As far as eating disorders went, I took this view and ran with it. Anorexia and Bulimia were disorders that afflicted teenage girls and made them do outrageous things to get skinnier and skinnier, even though they were skinny already. I was aided in believing this by constant reinforcement from TV, movies, books, and the occasional awareness effort by those charged with improving my awareness—principally educational and media professionals. This was a plague upon teenage girls, models, actresses—I was just a fat kid.
Then I began to lose weight. Looking back, it seems innocent. At first I wasn’t even trying hard. I just avoided the pizza, cookies, and burgers I had always loved. Then I began to exercise a lot. Combined with my teenage metabolism, these efforts paid off remarkably quick. By 16, I had lost half my body weight.
There’s much truth in the idea that vanity and shallow things can’t change your life—but vanity and shallow things changed my life. Kids who used to tease me became my friends. Girls were interested in me. I could wear cool clothes and participate in sports. My life really did become dramatically different. I was praised for my weight loss and frequently asked how I did it.
I didn’t know what to say to such questioners, because I didn’t know what they were talking about. When I looked into the mirror what I found there was a disgusting, fat body. It seems crazy to say now—probably because it was crazy—but I saw exactly what I had always seen: a monster. I knew I had lost weight, and a lot of it, but it made no difference. People might disagree but that was mere politeness, or they were speaking relative to how obese I used to be. My perception had to be right.
I was 17 when I started throwing up. Being more social had led me to regularly hit the mall with friends, where we would enjoy heavy foods in decidedly 90’s American proportions—the volumes of onion rings and pasta bowls at places like Chili’s and The Olive Garden were the harbingers of the unrealistic mortgages, Hummer dealerships, and blockbuster overseas wars that would come in the next decade—it was the dawn of an age of excess. I couldn’t let myself eat like that, so I developed the ability to un-eat. For the uninitiated, bulimia is everything you envision it to be, with nothing you envision yourself feeling. I wasn’t disgusted with myself by the act. The act brought a feeling of relief and accomplishment. The disgust is what compels throwing up in the first place, and what one is rid of in the bathroom.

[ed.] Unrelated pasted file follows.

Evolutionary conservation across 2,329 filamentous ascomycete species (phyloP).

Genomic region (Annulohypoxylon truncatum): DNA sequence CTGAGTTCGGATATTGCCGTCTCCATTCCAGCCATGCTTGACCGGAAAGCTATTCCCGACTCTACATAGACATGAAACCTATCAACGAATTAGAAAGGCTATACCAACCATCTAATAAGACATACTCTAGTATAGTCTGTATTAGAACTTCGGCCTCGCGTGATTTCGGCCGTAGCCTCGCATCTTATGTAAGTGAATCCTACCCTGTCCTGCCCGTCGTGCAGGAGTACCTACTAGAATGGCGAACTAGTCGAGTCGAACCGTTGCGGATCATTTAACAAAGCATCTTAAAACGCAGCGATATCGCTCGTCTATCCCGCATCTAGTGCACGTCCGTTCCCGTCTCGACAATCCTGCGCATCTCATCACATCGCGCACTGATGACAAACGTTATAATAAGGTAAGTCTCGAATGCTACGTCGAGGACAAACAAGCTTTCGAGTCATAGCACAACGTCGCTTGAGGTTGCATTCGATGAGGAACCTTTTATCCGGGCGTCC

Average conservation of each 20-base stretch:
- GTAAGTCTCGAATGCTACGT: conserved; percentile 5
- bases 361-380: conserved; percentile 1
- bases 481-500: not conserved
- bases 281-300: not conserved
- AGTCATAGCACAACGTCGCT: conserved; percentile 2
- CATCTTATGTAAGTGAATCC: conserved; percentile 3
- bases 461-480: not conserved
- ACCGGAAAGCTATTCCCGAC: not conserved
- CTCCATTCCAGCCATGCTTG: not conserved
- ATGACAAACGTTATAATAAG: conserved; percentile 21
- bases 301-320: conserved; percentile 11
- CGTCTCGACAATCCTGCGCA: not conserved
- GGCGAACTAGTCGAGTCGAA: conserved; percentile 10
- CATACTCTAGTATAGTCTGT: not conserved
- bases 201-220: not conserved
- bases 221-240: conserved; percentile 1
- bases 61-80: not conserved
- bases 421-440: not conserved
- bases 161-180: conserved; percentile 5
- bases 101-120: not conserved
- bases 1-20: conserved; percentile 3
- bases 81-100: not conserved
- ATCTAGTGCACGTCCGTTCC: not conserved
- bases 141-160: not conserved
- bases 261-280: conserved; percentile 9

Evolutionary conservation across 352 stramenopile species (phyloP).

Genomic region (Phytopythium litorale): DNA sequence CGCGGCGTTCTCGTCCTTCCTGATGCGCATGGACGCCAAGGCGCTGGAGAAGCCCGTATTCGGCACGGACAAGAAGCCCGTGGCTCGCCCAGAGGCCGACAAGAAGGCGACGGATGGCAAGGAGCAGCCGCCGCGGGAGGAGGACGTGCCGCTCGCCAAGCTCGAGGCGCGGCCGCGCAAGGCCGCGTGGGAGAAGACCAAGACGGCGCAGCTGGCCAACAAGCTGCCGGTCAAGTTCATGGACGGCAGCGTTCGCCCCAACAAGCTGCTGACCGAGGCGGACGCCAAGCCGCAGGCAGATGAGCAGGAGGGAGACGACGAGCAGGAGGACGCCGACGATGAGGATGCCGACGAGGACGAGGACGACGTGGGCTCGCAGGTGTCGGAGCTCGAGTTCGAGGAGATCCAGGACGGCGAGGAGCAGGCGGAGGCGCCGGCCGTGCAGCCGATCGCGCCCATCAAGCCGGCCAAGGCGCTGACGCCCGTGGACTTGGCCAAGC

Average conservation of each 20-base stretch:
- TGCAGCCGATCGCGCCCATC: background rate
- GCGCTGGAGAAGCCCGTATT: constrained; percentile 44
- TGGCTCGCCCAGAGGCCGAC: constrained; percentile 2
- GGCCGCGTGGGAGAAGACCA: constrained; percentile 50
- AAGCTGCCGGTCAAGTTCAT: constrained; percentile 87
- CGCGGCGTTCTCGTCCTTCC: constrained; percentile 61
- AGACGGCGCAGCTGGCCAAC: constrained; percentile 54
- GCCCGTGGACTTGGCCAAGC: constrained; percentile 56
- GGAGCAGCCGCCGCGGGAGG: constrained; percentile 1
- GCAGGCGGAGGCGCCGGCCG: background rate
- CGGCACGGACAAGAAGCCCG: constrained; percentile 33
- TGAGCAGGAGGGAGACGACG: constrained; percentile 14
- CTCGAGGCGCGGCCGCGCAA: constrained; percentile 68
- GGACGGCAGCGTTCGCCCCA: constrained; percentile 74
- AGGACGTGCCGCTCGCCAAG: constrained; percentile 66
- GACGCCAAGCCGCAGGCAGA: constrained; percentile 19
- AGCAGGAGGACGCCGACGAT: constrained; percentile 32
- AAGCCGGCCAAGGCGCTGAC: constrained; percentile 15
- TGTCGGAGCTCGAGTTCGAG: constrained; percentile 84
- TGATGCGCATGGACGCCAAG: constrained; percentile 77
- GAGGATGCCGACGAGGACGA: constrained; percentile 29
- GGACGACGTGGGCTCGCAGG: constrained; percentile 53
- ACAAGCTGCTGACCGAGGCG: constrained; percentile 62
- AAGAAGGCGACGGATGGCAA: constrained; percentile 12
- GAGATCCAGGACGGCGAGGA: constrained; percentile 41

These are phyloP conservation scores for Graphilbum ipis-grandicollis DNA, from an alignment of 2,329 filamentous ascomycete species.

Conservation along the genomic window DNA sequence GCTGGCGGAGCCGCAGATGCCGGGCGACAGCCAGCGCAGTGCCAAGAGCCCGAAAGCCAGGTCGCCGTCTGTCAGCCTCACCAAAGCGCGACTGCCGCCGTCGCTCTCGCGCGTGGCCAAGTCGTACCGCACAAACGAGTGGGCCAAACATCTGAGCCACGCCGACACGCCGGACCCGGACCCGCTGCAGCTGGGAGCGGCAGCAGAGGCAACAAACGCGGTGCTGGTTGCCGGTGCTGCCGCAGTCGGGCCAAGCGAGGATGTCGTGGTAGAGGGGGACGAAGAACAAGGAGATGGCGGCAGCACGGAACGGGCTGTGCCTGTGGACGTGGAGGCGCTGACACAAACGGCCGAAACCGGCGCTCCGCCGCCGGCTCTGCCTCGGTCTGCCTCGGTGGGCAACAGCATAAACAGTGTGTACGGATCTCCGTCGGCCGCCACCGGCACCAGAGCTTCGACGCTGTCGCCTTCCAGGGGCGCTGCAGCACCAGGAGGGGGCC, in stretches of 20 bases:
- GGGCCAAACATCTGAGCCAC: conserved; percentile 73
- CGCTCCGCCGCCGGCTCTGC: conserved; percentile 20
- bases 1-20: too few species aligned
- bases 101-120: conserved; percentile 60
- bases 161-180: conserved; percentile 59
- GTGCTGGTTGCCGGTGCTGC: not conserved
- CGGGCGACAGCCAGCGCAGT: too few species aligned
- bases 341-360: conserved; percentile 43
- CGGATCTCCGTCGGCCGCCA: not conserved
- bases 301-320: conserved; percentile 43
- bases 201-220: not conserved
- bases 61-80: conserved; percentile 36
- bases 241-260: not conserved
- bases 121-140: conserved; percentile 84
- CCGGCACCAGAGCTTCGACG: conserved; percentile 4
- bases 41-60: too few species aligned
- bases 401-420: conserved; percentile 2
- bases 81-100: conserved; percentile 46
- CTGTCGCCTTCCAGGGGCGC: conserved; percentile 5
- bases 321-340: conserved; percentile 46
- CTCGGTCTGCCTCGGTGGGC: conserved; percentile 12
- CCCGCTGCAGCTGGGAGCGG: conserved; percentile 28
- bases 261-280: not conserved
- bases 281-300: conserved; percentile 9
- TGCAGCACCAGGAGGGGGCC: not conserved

Of course, as men did not have eating disorders, my behavior was peculiar. I realized this. My theory at the time was that I engaged in a behavior similar to that of girls with bulimia, and for the same reason. But the comparison ended there. I had one thing, they had another. I was just too fat.
The bulimia didn’t change anything. I was still disgusted. I became depressed and hopeless. I had ordinary teenage concerns—broken hearts, fears of the future—but I was convinced that they all stemmed from my weight. If I was thinner, she wouldn’t have dumped me. If I was thinner, I’d have the confidence to pursue what I wanted in life. At the end of high school, I began to starve myself, experimenting with how little I could eat in a day, then with how many days I could go without eating. My weight dropped dramatically. People now asked if I was sick. This felt much more satisfying than the compliments of earlier years. People wouldn’t say you’re sick to flatter you, right?
Like everything else, it didn’t work. I never felt thin enough. Then I discovered something better—alcoholism. Being drunk shut off the voice about my fat body better than anything. I proved no better at controlling my drinking than I was at controlling my eating, and this provided its own consequences. I quit drinking many times, and my first step in sobriety was always to go on a crash diet. Of course, I’d always end up drinking again when the obsession with my weight became too much. I did this dance for five years. I never got it right. It was clear to me that I had become more and more like those suffering from eating disorders, but still, this was purely anecdotal. I did not—could not—have an eating disorder.